New petcocks leaking on 1979 XS650

All those different versions is what drove me crazy with rebuild kits because they differ.
Holes in the diaphragms from one version don't align with another version.
 
All those different versions is what drove me crazy with rebuild kits because they differ.
Holes in the diaphragms from one version don't align with another version.
Yeah, that's why I went with new. Easier to source, but they bring their own hassles (see "this thread").

I swore I'd never go back to a carb bike, but here I am again.
 
Yeah, I understand what you are saying about carb and points ignition bikes - but once you get them sorted out, they are fine.

My 1978 XS650E starts and idles like the day it was built and everything is original and so does my 1983 BMW R100RS. The key thing is that I can fix them without thousands of dollars in fancy diagnostic tools.
 
@rhkansas, do you still have the stuff you sent me for this repair? Full disclosure, that was the procedure I followed.
The repair kit from Dime City / Mike's XS is part # 20-0014. New filters for the stand tubes are part # 20-6419 (set of two filters). The petcock is super easy to rebuild. I used a soft bristle wire brush to clean up any oxidation / deposits from behind the rubber valve disc, then made sure the sealing face of the turn valve was clean, flat and smooth (make sure there are no sharp edges around the passage channel). The original valve disc that was in the petcock that I rebuilt was black in color - indicating it was probably a nitrile / buna material. The replacement in the kit was a reddish - maroon color, indicating that it was probably viton or variant thereof, which should give longer service life. There is a screen and plug in the valve body that are easy to remove and clean - overall rebuild of this manual petcock is a very simple task. I did add a wire clamp to each prefilter so they would stay on the pickup tubes - they are made of nylon or similar material, which does not have good elastomeric memory, and I found mine floating loose in the tank after they had slipped off the stand pipes. I wound some stainless steel wire around the threads of a bolt (I don't recall exactly whether it was a 5/16-18 or 1/4-20) - then clipped a couple of windings and fit them around the lower part of the filter - had to work them over the plastic, but the result was a tight fit over the standpipes.
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Description​

Parker Olube lubrication of all types of ORing seals is extremely important for installation of all types, operation of moving and seating of static seals. The specific rule for installation is: The greatest benefit in using a lubricant is obtained during the installation of the Orings.

PARKER O-LUBE is an outstanding general purpose grease intended for use with seals that perform in hydrocarbon service. It can also be used in pneumatic service. Its useful temperature is -20° to 180°F(-29° to 82°C). PARKER SUPER-0-LUBE is an exceptional all purpose lubricant. It is not a grease, but a high viscosity silicone oil. It is especially useful as a seal lubricant. Its temperature range is -65° to 400°F (-54° to 204°C).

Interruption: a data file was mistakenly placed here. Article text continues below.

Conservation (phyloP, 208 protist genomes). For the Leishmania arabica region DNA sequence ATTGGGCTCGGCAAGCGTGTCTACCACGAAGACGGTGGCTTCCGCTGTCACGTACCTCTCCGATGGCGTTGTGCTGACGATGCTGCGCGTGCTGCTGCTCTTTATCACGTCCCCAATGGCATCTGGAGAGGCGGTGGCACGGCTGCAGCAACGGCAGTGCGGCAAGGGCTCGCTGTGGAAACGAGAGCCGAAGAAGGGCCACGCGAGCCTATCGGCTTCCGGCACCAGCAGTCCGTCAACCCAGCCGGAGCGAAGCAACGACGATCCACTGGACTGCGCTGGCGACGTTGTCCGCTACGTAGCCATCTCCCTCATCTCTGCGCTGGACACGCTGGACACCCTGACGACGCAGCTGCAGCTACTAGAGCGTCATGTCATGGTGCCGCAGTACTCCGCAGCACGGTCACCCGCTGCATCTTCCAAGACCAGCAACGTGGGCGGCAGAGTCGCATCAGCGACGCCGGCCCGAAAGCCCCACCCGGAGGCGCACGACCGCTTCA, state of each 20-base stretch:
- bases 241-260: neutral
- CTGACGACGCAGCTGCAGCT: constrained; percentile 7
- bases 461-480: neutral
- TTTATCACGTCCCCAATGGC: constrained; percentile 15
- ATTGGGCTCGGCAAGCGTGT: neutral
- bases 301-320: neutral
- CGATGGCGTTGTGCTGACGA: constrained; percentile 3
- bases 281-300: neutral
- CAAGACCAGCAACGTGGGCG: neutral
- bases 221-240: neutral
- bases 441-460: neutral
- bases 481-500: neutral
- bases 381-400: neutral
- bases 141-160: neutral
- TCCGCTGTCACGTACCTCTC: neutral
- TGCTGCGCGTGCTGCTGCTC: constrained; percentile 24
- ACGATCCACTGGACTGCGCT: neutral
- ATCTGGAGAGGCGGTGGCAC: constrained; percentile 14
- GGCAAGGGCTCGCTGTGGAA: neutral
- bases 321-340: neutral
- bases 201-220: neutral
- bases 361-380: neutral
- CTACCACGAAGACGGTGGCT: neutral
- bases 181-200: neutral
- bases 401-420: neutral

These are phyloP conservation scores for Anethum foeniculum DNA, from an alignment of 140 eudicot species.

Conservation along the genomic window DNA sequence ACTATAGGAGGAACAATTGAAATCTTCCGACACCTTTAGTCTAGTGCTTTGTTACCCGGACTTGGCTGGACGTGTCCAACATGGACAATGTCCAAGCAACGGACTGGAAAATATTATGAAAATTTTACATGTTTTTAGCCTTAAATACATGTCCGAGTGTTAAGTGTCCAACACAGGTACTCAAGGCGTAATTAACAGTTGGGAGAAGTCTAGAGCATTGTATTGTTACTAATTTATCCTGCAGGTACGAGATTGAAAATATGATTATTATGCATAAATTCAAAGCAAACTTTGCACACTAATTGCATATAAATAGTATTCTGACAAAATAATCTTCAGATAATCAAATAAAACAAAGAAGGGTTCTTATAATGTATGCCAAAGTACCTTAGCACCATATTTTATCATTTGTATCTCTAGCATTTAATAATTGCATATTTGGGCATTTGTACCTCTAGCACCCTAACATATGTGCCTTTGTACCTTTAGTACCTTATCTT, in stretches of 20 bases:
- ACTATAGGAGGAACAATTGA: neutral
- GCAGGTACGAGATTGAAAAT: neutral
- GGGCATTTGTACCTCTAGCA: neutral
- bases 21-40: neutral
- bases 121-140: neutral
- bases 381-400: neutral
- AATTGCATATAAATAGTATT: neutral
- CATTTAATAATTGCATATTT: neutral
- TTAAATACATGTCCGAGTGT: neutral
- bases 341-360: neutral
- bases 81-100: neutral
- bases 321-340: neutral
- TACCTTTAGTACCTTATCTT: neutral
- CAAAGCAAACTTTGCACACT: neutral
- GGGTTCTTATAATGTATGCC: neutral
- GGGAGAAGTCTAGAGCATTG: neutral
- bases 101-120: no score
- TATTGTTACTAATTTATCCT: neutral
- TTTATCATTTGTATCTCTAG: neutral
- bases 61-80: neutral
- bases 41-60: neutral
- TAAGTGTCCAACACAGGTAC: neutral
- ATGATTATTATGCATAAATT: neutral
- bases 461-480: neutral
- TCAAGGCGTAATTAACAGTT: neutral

I use Parker O Lube on that sealing disc and o'ring liberally. 3K miles on my rebuild of said petcock and it's still buttery smooth. I hypothesize that dielectric grease may do the job as a substitute, but I have no need to try it.
 
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Vacuum Petcock update here 🤬
A few days ago I so confidently posted the successful remount of this set of 78/79 Vacuum Petcocks which lived here on my kitchen counter not leaking for a day and a half. So I moved the tank back out to the garage. Now here we are in a bitter cold spell and the garage is probably 40 deg? After work yesterday, you guessed it, the left petcock started a steady drip out of the body. Fuel vapors filling the garage! This required almost immediate action of course.
Last night I prepared those manual after market petcocks for replacement following suggestions in this thread to “flatten” the valve face on glass with emory paper, sticking those filters on more securely. etc.
The tank was precariously stored at an angle of which the fuel would not spill in the warm basement room. Petcocks warmed, Re- Using the mount washer/gaskets slathered lightly with YamaBond. (wish I had new but no time)

update: manual petcocks proven dependable for now.
So now the aftermarket petcocks are on tight and functional in storage mode.

I’ve lost trust in the vacuum petcocks because fuel leaks are dangerous. Very much hoping these manual petcocks prove out good soon.
Waiting for the arctic cold blast to leave.
 

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There is an excellent post on refurbishing vacuum Petcocks reposted from the XJ site. Gives a good descriptive with accompanying pics showing the cleaning up of casting marks and tips on cleaning. @gggGary posted this and may know where it is.

Looked in the tech menu but it hasn't been added.

Vacuum petcocks need to b used or the diagram will dry out and if that has happened the chances are it will leak when used. Kinda ironic that those who complain about the "notorious" bad vacuum petcocks leaking, buy aftermarket manual petcocks then have to fix poor casting so they don't leak.
 
There is an excellent post on refurbishing vacuum Petcocks reposted from the XJ site. Gives a good descriptive with accompanying pics showing the cleaning up of casting marks and tips on cleaning. @gggGary posted this and may know where it is.
I used that thread to learn about the vacuum petcock on my '80SG. Rebuilt it about 5 yrs ago. Still working fine.
'Course, I used OEM bits and not the Chinese rubber crap Mikes sells.
 
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